Remember the white flowers at our camp in the canyon of the San Rafael Reef?  More of these white flowers grow in the Notom Road area.

Primrose?  Click to enlarge.

Primrose? Click to enlarge.

The sun is high in the sky and it’s getting too warm for more exploring on foot (or paws).



Bridget and Spike pick up their step when the PTV comes into view.

Well, look at all that Utah sunshine coming down onto my solar panel.  Boy, was that ever a good purchase.  Solar set us free.


“C’mon, guys. Time for a drink!”

Back in the PTV, we continue on Notom Road and find more boondocks.

At the point where Notom Road is no longer paved, I turn us around.  On the way back I see someone boondocked at a viewpoint or maybe just parked for lunch.


There’s a spectacular view from that campsite, although I don’t like to be that exposed to wind and highway.


The Notom Road takes us back to Highway 24, the road that goes through Capitol Reef.


I stop so the crew can have another walk. It’s my way of dealing with the last vestiges of guilt for leaving them in the PTV while I chased around looking for cacti this morning!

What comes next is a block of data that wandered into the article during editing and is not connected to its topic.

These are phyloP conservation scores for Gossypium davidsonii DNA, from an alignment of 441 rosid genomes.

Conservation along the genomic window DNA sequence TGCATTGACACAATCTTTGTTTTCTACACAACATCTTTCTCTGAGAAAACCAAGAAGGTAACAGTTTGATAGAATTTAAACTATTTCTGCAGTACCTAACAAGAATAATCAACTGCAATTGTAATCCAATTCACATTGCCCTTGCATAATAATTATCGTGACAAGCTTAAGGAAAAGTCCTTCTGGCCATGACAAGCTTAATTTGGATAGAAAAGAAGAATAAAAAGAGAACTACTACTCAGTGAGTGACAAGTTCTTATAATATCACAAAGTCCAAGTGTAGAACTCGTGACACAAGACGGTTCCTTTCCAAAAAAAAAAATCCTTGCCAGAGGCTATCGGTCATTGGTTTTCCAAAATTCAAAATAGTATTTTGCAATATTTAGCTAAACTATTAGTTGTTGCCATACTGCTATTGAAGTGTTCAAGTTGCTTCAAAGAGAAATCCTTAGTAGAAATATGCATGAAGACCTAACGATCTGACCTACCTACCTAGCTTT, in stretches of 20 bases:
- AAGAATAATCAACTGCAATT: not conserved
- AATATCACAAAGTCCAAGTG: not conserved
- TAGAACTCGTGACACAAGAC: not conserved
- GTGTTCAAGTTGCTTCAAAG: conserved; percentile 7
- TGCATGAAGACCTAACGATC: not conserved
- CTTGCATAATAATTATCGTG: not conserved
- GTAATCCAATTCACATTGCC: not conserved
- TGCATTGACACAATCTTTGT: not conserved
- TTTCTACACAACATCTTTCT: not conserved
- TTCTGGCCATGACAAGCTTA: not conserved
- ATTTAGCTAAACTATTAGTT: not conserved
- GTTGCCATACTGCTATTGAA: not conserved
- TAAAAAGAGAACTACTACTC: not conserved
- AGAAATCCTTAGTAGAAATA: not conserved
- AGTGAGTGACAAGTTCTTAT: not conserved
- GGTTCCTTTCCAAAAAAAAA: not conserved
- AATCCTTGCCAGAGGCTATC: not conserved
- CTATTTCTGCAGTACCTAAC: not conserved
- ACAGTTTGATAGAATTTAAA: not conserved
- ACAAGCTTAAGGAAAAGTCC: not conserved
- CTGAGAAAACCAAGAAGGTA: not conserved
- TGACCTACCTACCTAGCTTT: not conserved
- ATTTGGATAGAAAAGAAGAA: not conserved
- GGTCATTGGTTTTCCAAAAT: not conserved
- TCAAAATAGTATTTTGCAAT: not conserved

The Fremont River slides along solid rock the reaches heavenward.

1-P1040901Spike and Bridget always appreciate these short stops along the road.


On the way home I enjoy the scenery, but tomorrow is in the back of my mind . . . .


We have to leave in the morning.  Where will we go?  We could head in the direction of Nephi to the northwest or we could go toward Duchesne to the northeast.  Ah, Duchesne.  I liked that little town with the Duchesne River running through it.   Although a new place on a new route is always fun . . .


Well, I’ve had a great introduction to Capitol Reef.  I’ve seen enough rock.  Some place green would be nice.  Hmm . . . some place green and with water.


Later that evening, with Bridget and Spike tucked into bed for the night. . .